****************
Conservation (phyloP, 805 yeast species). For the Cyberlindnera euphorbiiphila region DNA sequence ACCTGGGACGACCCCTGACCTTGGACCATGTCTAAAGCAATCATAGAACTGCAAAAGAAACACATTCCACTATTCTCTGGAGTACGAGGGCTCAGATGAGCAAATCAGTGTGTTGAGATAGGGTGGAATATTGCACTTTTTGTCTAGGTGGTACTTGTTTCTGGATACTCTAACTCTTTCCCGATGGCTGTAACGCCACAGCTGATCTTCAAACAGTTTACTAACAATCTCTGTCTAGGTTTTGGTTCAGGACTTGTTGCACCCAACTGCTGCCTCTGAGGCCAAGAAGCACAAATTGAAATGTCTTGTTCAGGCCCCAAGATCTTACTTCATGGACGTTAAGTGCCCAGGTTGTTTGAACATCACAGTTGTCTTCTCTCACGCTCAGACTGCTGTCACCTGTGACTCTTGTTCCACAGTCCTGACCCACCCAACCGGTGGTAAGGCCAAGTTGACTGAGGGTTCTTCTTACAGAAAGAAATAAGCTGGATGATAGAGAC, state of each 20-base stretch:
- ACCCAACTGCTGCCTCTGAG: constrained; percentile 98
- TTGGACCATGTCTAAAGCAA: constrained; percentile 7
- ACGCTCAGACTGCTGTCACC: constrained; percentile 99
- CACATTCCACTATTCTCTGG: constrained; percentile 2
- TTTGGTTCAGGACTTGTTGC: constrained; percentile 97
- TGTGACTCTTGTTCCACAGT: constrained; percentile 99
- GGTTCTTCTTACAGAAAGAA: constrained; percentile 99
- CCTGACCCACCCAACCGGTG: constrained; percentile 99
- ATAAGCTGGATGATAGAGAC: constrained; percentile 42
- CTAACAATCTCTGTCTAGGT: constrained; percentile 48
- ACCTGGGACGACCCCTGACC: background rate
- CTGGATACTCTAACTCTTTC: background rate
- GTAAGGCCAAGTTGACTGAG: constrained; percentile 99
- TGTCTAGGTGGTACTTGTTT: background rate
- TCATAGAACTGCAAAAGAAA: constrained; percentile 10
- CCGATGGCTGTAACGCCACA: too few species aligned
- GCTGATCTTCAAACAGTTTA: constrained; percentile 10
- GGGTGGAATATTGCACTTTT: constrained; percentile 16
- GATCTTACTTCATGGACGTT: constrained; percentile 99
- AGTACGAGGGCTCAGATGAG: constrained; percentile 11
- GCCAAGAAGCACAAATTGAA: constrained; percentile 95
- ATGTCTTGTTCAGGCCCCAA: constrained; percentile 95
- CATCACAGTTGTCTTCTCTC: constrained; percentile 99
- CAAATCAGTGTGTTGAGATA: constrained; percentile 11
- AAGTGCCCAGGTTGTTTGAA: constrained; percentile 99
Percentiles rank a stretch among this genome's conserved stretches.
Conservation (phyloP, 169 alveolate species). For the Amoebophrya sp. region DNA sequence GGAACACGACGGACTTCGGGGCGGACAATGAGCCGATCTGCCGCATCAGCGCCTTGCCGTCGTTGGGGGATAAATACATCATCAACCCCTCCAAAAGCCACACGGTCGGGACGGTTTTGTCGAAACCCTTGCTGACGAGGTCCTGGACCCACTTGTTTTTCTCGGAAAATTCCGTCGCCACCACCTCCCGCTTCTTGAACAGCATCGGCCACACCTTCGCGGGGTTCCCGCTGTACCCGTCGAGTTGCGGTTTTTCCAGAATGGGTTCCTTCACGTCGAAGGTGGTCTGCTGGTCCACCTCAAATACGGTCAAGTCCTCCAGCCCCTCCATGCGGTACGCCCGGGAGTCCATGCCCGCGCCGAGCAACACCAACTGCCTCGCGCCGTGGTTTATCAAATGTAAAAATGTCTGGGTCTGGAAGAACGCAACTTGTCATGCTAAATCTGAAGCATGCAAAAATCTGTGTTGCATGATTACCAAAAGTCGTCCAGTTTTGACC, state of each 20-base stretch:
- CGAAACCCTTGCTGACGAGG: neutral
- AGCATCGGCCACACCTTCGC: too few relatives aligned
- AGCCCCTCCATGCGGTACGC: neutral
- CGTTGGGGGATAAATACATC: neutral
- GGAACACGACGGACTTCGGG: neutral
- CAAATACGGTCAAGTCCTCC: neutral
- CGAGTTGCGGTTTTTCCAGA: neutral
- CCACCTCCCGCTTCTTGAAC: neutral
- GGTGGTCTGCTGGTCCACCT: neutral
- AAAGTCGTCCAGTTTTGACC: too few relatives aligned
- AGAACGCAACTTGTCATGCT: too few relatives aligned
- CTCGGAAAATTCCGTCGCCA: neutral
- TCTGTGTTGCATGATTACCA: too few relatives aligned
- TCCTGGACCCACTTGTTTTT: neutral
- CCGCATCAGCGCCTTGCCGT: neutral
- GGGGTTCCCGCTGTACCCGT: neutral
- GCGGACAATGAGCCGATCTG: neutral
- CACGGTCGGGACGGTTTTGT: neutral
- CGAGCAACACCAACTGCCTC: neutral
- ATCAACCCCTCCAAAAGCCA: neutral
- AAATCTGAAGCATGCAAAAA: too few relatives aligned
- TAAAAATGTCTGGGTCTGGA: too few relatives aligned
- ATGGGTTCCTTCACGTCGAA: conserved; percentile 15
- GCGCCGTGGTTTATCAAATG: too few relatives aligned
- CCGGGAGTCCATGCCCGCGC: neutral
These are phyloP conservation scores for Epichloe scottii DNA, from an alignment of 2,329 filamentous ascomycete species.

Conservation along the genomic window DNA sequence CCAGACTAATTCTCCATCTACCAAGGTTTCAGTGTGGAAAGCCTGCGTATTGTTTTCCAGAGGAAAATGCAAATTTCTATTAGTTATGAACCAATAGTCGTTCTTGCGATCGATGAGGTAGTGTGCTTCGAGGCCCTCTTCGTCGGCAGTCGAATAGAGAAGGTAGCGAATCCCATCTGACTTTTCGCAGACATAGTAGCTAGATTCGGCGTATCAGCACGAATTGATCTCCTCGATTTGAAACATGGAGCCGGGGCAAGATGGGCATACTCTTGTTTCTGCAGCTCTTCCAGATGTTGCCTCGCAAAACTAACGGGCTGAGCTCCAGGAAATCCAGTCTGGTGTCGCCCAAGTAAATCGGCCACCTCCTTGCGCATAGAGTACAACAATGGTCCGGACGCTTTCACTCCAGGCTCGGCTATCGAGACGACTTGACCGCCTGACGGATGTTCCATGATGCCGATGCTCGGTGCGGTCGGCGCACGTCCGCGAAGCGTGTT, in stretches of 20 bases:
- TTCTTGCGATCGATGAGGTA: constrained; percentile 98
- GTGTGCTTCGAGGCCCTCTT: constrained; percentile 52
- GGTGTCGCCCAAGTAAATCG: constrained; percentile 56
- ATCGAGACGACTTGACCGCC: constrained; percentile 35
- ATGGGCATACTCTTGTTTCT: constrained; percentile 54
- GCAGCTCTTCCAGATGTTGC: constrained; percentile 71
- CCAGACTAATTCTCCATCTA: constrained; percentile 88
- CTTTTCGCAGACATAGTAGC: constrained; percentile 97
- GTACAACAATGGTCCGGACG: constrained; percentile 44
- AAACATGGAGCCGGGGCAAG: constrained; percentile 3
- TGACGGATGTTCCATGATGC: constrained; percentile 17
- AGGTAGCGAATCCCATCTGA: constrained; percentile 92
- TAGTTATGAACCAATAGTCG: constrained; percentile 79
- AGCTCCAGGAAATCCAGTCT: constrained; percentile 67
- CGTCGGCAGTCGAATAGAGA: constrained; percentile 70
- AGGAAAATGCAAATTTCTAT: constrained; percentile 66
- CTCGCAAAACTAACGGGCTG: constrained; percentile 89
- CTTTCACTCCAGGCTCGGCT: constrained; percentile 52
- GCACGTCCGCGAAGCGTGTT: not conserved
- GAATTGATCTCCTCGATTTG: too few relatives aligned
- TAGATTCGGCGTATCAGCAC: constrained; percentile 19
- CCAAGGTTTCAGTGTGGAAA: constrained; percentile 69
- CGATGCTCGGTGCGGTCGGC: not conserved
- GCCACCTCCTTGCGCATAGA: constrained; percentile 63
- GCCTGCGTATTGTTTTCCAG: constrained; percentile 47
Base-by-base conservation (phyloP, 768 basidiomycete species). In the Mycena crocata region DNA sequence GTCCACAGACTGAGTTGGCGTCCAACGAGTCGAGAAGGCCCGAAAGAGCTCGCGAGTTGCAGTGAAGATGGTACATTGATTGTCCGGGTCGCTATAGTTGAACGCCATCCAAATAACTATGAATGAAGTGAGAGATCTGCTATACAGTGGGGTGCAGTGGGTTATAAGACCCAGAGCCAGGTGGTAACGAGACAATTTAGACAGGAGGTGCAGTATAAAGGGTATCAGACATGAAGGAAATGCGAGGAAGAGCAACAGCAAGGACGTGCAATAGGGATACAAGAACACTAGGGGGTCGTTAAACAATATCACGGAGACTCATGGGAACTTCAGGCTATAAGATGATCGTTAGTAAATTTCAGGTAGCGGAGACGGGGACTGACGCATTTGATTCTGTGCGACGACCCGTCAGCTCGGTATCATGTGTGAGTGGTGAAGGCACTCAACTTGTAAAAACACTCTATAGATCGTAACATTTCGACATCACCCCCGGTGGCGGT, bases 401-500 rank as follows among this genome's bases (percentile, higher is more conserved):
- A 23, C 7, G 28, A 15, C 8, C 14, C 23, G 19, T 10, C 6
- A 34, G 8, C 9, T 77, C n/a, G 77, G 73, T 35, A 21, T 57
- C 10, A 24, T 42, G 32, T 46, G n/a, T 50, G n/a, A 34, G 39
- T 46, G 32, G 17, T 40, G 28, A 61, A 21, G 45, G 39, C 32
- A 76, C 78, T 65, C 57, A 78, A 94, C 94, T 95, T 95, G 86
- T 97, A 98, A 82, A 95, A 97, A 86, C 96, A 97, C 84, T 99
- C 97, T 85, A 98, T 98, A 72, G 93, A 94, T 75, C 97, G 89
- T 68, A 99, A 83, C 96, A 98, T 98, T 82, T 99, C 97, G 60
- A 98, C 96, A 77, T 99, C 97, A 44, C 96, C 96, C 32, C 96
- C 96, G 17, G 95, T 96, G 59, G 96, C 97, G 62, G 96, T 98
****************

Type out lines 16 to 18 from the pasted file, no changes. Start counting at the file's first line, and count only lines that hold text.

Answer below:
- TCATAGAACTGCAAAAGAAA: constrained; percentile 10
- CCGATGGCTGTAACGCCACA: too few species aligned
- GCTGATCTTCAAACAGTTTA: constrained; percentile 10